Shares at Glencore remain weak despite profit surge as corruption probe around work in developing countries continues
- The US Department of Justice (DOJ) opened a corruption probe in January
- It relates to Glencore’s work in DRC, Nigeria and Venezuela
- £3.9bn was wiped off its market value following the announcement of the probe
Higher cobalt prices and production have pushed profits up at Glencore.
The metal’s price spiked during the first quarter due to demand for electronic goods and an expected boom in electric cars.
They fell back during the second quarter to average about £30 per pound during the half year but still about 65per cent higher than the same period a year before.
Higher cobalt prices and production have pushed profits up at Glencore
Glencore has ramped up its production of the metal, used in batteries for electric cars, after restarting its mines in the Democratic Republic of Congo (DRC). It produced 16,700 tons of cobalt during the first half of the year, a 315per cent increase.
Overall, half-year profits rose 235per cent to £6.2billion on sales of £83billion, Glencore announced yesterday, also boosted by higher nickel, coal, zinc and copper prices.
However, shares are still weak after the US Department of Justice (DOJ) opened a corruption probe in January into its work in DRC, Nigeria and Venezuela.
DRC is increasingly important for Glencore as it accounts for more than 505per cent of global cobalt supply, but the country has a reputation for corruption and questionable labour practices, with other Western mining groups steering clear.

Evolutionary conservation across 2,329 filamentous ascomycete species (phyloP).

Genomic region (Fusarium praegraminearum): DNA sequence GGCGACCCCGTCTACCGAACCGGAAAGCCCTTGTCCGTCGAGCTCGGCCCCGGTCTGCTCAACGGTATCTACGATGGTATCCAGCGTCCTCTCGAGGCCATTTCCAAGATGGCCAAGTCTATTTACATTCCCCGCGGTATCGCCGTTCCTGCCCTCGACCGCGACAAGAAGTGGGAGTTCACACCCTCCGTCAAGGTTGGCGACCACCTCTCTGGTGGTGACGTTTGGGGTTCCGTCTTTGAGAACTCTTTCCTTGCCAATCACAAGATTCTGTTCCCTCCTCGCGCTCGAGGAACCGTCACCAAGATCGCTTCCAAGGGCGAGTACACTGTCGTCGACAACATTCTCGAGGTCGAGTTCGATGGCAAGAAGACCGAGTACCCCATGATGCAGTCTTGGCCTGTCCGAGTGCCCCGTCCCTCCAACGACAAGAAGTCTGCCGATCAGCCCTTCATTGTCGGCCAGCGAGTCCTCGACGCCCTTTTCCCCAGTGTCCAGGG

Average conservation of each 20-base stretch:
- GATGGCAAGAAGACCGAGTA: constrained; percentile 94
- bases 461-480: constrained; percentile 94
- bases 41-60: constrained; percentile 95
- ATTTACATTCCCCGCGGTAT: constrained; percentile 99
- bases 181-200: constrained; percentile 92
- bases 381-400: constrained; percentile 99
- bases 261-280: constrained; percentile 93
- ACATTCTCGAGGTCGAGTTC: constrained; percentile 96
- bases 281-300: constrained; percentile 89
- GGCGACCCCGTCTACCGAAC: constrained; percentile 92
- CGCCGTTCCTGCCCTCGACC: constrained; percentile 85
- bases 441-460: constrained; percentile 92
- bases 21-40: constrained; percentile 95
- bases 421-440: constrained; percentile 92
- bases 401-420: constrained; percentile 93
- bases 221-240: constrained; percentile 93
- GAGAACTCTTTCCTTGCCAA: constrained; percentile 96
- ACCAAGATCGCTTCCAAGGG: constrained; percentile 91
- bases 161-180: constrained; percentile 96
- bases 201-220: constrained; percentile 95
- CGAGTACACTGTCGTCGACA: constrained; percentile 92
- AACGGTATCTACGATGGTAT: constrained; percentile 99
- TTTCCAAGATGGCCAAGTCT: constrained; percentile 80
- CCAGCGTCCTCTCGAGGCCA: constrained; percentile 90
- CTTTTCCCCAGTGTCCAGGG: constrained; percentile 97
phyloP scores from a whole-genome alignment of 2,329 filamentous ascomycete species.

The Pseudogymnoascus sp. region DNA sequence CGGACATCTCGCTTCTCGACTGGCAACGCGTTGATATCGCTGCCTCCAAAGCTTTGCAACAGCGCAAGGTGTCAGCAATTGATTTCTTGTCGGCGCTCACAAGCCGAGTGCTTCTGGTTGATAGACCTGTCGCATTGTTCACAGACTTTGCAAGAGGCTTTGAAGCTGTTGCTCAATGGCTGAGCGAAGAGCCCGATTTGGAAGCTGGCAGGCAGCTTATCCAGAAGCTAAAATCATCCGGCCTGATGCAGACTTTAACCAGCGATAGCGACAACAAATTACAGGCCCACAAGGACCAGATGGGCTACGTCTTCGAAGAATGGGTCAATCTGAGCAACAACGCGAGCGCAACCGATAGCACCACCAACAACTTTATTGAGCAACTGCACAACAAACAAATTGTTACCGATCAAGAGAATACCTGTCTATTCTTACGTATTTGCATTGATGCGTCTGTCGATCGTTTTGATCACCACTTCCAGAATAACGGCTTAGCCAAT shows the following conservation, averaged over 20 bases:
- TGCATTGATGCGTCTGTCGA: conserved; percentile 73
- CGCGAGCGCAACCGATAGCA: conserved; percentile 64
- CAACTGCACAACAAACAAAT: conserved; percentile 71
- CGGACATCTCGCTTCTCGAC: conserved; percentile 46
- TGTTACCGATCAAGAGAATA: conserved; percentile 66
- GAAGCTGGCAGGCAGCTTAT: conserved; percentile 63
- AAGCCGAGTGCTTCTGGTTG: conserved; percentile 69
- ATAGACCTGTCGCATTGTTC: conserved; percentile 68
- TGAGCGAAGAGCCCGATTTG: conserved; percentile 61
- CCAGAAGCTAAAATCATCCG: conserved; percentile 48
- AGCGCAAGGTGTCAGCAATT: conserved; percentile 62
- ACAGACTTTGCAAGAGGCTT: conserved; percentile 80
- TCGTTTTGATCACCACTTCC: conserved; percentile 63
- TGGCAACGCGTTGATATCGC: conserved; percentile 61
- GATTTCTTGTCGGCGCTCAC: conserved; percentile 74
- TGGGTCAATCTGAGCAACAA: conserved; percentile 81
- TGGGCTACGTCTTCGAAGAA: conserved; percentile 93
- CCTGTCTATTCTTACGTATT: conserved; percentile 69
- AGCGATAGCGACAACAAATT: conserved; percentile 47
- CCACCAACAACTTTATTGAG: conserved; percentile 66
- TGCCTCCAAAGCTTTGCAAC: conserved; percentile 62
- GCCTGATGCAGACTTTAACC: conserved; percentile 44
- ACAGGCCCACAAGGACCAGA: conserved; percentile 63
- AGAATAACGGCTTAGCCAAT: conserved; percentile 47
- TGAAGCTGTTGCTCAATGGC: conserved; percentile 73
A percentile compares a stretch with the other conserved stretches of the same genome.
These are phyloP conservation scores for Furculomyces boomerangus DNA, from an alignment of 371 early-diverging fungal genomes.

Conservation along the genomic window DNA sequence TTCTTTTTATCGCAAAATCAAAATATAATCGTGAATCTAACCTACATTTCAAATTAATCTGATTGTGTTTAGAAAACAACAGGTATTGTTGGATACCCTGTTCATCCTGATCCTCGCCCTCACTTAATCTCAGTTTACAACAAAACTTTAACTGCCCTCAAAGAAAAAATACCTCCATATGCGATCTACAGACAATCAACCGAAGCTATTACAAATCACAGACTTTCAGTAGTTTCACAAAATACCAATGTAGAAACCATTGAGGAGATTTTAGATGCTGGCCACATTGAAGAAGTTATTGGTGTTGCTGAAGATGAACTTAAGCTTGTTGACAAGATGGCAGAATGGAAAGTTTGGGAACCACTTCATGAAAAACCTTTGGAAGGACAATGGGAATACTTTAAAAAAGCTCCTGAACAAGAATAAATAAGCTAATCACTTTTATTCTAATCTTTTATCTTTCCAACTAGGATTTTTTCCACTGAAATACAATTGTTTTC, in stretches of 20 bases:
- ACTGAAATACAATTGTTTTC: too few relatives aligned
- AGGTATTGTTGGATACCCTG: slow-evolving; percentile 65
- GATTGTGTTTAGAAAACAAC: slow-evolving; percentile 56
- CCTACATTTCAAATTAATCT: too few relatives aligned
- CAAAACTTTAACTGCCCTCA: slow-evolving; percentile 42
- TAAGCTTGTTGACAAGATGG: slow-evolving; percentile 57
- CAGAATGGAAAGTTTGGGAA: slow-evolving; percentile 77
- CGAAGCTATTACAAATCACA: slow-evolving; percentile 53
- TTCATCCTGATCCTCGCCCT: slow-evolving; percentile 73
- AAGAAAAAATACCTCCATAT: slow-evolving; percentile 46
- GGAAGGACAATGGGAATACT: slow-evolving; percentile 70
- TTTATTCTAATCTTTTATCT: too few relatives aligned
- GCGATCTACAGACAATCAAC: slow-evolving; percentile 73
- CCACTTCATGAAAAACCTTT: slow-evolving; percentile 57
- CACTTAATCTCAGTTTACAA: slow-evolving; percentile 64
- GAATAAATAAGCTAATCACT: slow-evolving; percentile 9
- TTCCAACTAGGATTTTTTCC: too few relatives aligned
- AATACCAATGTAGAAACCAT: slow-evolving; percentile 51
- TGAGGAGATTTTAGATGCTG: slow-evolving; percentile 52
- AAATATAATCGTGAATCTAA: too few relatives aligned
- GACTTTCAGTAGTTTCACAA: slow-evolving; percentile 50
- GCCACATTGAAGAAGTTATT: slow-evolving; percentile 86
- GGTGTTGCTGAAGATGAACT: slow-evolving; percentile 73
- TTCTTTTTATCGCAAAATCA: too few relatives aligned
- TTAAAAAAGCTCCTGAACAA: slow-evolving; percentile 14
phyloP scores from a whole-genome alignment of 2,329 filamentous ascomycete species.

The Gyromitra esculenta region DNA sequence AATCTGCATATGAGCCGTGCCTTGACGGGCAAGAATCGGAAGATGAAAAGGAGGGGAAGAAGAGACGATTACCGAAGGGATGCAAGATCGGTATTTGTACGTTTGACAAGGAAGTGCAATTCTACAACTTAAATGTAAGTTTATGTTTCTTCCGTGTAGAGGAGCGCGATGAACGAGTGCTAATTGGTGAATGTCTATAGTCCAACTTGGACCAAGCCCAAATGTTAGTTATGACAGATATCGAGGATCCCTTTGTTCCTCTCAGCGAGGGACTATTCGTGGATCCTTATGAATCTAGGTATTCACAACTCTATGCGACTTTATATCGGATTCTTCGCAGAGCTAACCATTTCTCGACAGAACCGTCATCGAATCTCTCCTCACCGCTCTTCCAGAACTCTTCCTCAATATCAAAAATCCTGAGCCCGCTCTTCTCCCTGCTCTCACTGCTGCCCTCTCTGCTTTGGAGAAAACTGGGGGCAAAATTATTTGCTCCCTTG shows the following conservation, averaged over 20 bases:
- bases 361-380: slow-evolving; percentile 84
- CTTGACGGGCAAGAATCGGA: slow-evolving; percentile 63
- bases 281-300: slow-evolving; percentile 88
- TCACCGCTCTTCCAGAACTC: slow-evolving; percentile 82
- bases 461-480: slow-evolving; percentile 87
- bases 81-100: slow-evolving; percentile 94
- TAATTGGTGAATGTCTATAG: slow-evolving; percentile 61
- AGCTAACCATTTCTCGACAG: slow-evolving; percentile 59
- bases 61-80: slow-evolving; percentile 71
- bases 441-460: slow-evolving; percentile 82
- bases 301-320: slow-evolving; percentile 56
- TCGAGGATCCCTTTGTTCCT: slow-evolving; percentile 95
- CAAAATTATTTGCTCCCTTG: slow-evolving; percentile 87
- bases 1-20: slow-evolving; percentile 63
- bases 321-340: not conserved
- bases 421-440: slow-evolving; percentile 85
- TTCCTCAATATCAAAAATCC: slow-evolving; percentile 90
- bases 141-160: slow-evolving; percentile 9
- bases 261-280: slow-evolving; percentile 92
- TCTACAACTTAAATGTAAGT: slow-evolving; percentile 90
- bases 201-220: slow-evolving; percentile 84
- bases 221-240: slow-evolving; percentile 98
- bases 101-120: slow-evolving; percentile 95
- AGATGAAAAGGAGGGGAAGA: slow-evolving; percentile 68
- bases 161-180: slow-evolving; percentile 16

Asked whether the DOJ investigation would affect the way Glencore does business or parts of the world it might do business in, chief executive Ivan Glasenberg said: ‘We will look at all those areas in developing countries but obviously we can do that in a responsible and lawful and in a sustainable manner.’
In July Glencore launched a £775million share buyback in an apparent bid to boost confidence after £3.9billion was wiped off its market value following the announcement of the probe.
Analysts said the share price fall at the time seemed overdone given the potential for a fraud investigation had been around for some time.
Glencore has set up a committee including chairman Tony Hayward and board members Leonhard Fischer and Patrice Merrin to oversee its response to the investigation. It declined to comment further yesterday.